Gamification is a process that transforms a regular process (such as saving or buying/selling stocks) into a game-like experience. The idea behind the strategy is simple: gamified experiences keep users engaged and motivated. One area where this strategy works very well is learning. The gamification industry in North America is currently valued at $3.8 billion and is expected to grow in the coming years.
The rigidity of this methodology is motivating multiple fintechs and financial institutions to incorporate it into their digital experiences. The newest entrant into the space is Truist, with Truist Long Game. The game rewards customers for behaviors that promote financial wellness, such as saving or engaging with financial education materials.
Before Truist acquired Long Game last year, it was in the market for about 7 years under the tutelage of Lindsay Holden, who now runs Truist Foundry, a start-up at the heart of the bank. Holden spent the last year integrating Long Game with the larger Truist ecosystem; the game is free to play but requires users to sign up with a Truist bank account.
Truist Long Game: Game Mechanics
Most games today have an in-game economy, which determines which features users can interact with, how often, and how they are rewarded. In many ways, the game economy is the connective tissue of a gaming experience: it determines how often players engage in a game, when and how they face challenges, and where they push themselves.
An in-game economy, like a real economy, needs currency. For the Truist Long Game, they are coins. The game rewards users with coins for engaging in healthy financial habits like saving or playing financial education trivia. Users pay with these coins to play games that allow them to win cash prizes. Games that require more coins offer the opportunity to win more money. Truist Long Game also allows players to set savings goals and helps them track their progress: all cash prizes are deposited directly into the consumer’s Truist bank account. Every day, customers are offered a “daily game”, which allows them to earn the game’s currency – coins.
In addition to daily play, another aspect of the Truist Long Game that drives consistency in engagement is trivia. The game limits users to two trivia games per day.
“We have a big commitment on this because we limit the amount you can do every day. It’s not a game, where you spend a lot of time, but you come back every day. It becomes part of their habit, which has been great for retention of this product,” Holden said.
The interesting thing about Truist Long Game is that it doesn’t lock its users into a single type of game design. In fact, it offers nine games for users to play:
- lucky bounce
- connect 3
- Mega Win Slots
- Spin to win
- scratching posts
- Flip it
- merge mania
- fruit frenzy
- omega million
As far as the user experience is concerned, it seems to have been built around Truist’s shades of purple, sea green, peach, and pink. “Luckily, all of the beautiful art that we had already worked so hard on matched the colors of Truist,” Holden said. While the team didn’t have to rework the game’s art, things like the menus and buttons required an update in keeping with Truist’s color scheme.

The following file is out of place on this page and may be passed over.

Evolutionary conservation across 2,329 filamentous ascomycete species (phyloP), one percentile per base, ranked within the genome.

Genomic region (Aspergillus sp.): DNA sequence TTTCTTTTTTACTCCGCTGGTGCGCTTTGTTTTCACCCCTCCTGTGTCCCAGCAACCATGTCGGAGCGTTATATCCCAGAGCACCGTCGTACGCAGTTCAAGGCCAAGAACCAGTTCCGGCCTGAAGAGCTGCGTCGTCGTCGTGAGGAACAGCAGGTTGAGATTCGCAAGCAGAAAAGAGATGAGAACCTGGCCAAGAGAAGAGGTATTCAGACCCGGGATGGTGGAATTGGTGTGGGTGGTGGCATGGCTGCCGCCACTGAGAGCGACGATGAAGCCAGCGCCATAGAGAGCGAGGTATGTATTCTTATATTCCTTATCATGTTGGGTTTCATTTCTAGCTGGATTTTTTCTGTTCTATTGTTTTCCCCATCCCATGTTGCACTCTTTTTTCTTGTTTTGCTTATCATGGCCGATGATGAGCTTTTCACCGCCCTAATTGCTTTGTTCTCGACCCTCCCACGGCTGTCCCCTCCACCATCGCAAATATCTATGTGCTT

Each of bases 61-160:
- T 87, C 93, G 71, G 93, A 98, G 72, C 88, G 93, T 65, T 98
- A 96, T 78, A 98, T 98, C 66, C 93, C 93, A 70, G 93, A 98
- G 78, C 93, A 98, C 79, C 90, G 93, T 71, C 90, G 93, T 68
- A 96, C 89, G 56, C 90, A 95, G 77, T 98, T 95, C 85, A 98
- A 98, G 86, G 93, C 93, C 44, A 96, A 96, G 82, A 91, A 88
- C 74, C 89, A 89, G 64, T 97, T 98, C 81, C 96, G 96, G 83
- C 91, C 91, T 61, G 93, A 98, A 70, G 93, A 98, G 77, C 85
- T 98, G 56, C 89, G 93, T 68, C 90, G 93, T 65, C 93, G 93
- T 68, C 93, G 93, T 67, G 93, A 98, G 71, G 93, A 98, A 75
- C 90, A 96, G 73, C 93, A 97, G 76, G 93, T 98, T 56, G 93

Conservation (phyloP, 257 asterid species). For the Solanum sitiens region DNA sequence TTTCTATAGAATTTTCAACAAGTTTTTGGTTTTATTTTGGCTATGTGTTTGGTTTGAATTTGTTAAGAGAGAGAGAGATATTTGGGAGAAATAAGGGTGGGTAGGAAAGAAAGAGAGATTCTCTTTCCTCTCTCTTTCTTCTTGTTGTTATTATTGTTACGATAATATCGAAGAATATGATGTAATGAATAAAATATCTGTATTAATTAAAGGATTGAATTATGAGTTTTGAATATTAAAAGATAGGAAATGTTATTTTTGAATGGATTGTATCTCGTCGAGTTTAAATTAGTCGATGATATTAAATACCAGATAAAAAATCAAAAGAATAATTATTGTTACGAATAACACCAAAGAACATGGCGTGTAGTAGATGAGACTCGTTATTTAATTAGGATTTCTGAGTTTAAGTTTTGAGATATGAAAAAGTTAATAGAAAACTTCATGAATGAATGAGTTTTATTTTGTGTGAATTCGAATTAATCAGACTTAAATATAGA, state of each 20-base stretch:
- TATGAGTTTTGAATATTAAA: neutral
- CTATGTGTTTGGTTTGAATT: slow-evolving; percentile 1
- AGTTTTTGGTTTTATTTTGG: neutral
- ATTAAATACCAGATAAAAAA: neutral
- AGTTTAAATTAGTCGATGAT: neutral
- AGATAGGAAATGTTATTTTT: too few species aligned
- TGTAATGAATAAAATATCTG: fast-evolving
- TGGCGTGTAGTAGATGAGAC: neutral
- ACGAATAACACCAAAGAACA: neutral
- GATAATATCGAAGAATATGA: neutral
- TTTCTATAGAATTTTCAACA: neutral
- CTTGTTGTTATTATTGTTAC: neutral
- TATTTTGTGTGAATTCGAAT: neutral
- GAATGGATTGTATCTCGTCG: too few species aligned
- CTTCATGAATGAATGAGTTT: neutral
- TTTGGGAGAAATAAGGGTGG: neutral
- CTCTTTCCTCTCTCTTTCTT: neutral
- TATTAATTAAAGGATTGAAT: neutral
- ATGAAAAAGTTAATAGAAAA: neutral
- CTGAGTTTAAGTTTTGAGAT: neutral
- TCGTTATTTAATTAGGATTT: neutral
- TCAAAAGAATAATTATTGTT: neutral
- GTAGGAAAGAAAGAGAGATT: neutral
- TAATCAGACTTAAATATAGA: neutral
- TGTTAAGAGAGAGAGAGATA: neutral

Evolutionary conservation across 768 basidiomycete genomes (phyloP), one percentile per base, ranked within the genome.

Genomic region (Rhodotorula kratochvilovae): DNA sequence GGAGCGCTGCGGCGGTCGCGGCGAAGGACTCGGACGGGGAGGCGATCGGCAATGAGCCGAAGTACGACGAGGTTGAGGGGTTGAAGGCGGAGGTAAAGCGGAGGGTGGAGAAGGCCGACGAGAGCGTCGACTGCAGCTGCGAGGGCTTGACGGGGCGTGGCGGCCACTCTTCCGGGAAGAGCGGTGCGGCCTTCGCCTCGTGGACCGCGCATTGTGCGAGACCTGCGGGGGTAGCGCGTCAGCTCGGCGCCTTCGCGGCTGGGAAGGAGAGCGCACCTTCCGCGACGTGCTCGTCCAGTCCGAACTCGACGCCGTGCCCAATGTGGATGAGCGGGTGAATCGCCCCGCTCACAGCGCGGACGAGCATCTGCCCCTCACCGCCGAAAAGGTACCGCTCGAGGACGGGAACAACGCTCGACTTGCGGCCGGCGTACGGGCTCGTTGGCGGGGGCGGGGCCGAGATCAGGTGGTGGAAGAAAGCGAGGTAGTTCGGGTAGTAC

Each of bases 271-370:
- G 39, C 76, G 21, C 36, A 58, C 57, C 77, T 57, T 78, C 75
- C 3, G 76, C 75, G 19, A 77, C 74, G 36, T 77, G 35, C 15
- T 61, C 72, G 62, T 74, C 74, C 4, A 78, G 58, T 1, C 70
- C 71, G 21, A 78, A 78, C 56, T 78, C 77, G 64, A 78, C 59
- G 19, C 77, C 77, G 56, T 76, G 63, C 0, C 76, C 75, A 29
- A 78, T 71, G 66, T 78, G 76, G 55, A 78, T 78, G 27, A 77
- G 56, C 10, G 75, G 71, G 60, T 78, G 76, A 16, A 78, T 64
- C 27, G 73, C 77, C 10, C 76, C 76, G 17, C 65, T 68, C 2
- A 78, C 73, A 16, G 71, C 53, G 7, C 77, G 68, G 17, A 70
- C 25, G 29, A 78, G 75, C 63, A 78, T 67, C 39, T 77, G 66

The answer to this question for Truist is possibly twofold. First, as a product of startup Truist Foundry, the bank may be focusing on innovative mechanisms to drive digital adoption through efforts like Truist Long Game. It seems the bank wants a piece of startup culture in its innovation arm.
“We are responsible for thinking about emerging technology areas and other types of creative ways that we can increase digital adoption within the bank. We are also multifunctional. We have risk officers, strategy, design, product and engineering people within our teams. The idea is to bring these teams together closely so that we can innovate faster,” Holden said.
He added that Truist Foundry is currently working on many other projects that engender this philosophy.
When it comes to gamification specifically, the bank is invoking the concept of “reward-linked savings” with its recent launch of the game. The idea is simple: You won’t lose money, but you can win cash prizes by engaging in positive financial behaviors.
playing the long game
While the game’s release is fairly recent, Holden says that there is room for growth for the game. Instead of just focusing on savings, the game’s financial education materials can be expanded in the future to include topics like paying off debt or saving for retirement.
Unlike most gamification efforts, however, Truist Long Game has the advantage of building on a product that has already been on the market for seven years. As such, it’s already gone through the ideation and troubleshooting stages that affect many new products. Having Holden, the co-founder of the original Long Game, lead the efforts at Truist Foundry also helps.
If done right, gamification can be really catchy and useful. “In the US, the majority of Millennials and Gen Z are gaming on their phones. We’re taking this experience that people are already participating in and meeting our customers where they are. If you want to play games, you can do it now – they can help save and educate on financial literacy,” Holden said.